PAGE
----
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I am attempting to connect my laptop to my PC using a crossover cable. My intention is to use the PC as a storage device and to use the dvd drives.
I have already set up a wireless network which works fine but is slow.
I followed the instructions from click here
but I get a limited or no connectivity message any idea of what I have done wrong
If your PC is attached to a WiFi Router by LAN then connecting your laptop to the same router with a LAN cable will mean they are both on the same network (just the same as having the laptop on the network via WiFi). Connecting the two together with a crossover cable means you will have to release all the assigned network addressing and reassign by setting up a new network which will only do, at best, what your original network does.
Just replace the WiFi link with a LAN link and forget the crossover cable.
You infer that you have connected the laptop to PC with crossover cable. Why then set up a wireless network as the cable would be wired to a ethernet card on the PC. This is why you are not getting a connection established
Streetwork I aready have a wireless connection but when transferrng sound/video files it is way to slow what I am really trying to do is use access my drivess on the pc including dvd drives from crossover connection
How do i disable the existing wireless connection
If you want to use the Wireless connection only for the internet and a Crossover connection for file transfers, untick "File & Printer Sharing for Microsoft Networks" in the *WIRELESS* connection.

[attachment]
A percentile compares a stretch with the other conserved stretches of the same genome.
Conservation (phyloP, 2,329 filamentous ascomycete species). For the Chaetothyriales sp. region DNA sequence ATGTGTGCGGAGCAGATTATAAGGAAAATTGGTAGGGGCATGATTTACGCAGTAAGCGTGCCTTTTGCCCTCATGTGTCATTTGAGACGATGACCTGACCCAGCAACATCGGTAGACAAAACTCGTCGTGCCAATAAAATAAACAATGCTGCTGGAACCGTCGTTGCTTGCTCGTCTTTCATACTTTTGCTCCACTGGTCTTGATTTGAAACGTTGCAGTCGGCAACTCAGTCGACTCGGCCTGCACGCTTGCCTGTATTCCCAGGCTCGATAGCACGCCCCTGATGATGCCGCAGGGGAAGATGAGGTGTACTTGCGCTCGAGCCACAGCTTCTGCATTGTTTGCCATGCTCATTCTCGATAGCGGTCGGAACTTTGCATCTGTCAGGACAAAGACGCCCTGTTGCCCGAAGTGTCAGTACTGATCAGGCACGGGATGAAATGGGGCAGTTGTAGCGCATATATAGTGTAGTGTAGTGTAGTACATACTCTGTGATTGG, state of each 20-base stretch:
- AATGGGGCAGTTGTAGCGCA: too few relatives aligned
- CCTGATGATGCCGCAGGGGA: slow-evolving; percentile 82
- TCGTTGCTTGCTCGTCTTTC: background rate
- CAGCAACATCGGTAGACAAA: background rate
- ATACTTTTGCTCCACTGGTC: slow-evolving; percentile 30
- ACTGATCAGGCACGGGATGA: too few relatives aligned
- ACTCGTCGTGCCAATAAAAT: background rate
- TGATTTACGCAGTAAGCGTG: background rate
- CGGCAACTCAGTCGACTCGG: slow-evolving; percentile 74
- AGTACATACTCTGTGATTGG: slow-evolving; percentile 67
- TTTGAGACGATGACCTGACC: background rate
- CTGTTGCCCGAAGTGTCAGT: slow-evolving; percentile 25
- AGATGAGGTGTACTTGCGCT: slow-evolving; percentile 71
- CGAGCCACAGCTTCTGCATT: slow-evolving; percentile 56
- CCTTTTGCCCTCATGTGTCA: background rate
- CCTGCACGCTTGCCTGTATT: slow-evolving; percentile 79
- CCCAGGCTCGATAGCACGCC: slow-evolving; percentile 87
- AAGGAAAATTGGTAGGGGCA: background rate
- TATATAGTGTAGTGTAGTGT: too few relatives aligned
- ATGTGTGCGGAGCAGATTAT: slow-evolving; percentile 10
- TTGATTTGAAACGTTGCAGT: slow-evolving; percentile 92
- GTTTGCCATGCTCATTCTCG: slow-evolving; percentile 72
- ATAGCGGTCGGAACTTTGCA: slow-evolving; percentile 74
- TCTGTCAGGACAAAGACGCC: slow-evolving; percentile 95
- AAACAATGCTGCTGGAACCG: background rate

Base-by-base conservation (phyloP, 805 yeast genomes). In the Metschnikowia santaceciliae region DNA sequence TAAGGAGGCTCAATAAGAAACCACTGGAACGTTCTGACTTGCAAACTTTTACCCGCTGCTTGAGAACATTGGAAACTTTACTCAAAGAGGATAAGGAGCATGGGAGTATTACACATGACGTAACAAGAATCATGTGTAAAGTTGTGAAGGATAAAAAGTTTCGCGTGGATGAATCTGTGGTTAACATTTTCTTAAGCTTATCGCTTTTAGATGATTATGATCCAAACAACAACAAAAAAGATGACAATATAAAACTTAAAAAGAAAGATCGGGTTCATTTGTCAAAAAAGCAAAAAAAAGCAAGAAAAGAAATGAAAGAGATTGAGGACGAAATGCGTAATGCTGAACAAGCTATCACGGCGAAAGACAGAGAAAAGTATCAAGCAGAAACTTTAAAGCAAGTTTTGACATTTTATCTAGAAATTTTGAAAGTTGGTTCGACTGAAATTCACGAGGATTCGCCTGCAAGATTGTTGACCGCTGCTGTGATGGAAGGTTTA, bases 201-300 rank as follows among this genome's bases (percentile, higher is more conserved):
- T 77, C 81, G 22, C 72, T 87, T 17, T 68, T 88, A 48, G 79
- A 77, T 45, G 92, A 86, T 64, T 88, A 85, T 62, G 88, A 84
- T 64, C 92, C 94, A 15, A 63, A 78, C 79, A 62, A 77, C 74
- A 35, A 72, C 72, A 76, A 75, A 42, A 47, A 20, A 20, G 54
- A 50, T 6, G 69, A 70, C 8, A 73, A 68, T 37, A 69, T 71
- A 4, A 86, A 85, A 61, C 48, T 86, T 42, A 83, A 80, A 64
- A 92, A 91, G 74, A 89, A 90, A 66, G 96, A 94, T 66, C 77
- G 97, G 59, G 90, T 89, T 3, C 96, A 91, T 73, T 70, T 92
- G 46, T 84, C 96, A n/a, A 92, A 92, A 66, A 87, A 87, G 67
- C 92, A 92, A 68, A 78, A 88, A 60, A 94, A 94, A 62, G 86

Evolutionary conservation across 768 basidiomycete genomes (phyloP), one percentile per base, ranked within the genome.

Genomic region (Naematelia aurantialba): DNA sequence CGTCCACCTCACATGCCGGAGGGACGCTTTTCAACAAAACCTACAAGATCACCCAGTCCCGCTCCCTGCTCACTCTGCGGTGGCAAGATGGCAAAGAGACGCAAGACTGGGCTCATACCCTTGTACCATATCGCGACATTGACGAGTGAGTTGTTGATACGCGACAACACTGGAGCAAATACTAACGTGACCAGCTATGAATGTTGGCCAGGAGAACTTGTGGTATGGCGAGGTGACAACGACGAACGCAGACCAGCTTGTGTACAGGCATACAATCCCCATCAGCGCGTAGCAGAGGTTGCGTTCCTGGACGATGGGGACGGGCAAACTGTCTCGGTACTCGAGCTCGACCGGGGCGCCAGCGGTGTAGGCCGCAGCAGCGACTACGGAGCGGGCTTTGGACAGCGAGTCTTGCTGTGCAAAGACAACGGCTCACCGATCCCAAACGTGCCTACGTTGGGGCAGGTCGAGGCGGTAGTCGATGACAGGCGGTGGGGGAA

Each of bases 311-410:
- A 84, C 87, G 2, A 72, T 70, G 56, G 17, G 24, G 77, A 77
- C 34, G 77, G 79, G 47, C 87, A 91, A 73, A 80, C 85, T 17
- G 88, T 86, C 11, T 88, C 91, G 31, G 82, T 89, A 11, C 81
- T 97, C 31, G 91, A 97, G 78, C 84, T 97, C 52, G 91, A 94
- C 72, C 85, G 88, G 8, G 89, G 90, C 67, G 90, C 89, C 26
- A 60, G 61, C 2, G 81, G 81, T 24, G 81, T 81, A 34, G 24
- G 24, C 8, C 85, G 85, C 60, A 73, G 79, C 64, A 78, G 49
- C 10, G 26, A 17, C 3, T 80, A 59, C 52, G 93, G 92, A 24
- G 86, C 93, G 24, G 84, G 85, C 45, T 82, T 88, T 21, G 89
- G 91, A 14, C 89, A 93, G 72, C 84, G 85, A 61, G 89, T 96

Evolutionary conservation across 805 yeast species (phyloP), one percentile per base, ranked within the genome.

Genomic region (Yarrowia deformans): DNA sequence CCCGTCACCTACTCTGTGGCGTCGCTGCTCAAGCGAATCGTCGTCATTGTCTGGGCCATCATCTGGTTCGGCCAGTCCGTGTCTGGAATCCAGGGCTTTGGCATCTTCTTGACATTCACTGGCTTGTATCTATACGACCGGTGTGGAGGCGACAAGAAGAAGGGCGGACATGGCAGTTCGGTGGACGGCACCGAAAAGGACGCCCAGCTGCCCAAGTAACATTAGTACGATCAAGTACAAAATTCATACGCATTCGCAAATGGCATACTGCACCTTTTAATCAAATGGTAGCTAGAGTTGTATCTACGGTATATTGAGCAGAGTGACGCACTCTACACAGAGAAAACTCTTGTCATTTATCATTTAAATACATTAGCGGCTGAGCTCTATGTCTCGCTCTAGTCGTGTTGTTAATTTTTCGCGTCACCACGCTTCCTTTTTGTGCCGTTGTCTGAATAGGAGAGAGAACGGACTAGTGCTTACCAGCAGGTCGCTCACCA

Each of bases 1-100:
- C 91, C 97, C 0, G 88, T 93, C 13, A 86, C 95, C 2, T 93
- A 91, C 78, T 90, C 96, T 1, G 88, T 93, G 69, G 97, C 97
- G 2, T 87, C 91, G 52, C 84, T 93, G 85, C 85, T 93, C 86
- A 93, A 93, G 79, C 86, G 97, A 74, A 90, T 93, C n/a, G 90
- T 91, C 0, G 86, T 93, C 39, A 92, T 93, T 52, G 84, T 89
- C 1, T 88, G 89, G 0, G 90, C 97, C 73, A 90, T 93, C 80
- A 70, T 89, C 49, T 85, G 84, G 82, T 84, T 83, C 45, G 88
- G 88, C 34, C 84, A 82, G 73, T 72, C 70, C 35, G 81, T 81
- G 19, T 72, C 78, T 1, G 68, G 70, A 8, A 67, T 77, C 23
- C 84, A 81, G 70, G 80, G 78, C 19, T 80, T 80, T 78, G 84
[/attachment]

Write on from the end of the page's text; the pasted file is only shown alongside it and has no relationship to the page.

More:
In the *CROSSOVER* connection, as there is no DHCP server, you will need to allocate fixed IP addresses. Assuming your router operates in a 192.168.x.x subnet, give the Local Area Connections used for the crossover connection, the IP addresses 10.0.0.1 and 10.0.0.2 with Subnet Mask 255.0.0.0 Any firewall software will need to be configured accordingly.
Alternatively, for the crossover connection, disable TCP/IP protocol and install IPX/SPX instead as this requires no configuration. It is also unaffected by firewalls which monitor TCP/IP connections.
To install "IPX/SPX/NetBIOS Compatible Transport Protocol" in Windows XP, go into the Network Connections folder, right click the Local Area Connection and select Properties. In the General tab, click the Install button. In the next box, highlight Protocol and click Add. Select "NWLink IPX/SPX/NetBIOS Compatible Transport Protocol" and click OK.
In Windows 98, in Network Properties (right click Network Neighborhood and select Properties), click the "Add" button. In the next box, select Protocol and click "Add". In the next again box, highlight Microsoft in the left window and then IPX/SPX- compatible Protocol in the right window, then click OK. Back in the main Network Properties, highlight the IPX/SPX entry that relates to your network adapter and select Properties. In the NetBIOS tab, tick the box for "I want to enable etc.." and click OK. With Windows 98, you will need to reboot the computer after making changes to the Network Properties.
The only reason I can see for this direct ink is if the router itself is too far away from the PCs for a "wired" connection. Otherwise for get wireless networking and connect to the router by ethernet cable.
The only reason I can see for this direct link is if the router itself is too far away from the PCs for a "wired" connection. Otherwise forget wireless networking and connect to the router by ethernet cable.
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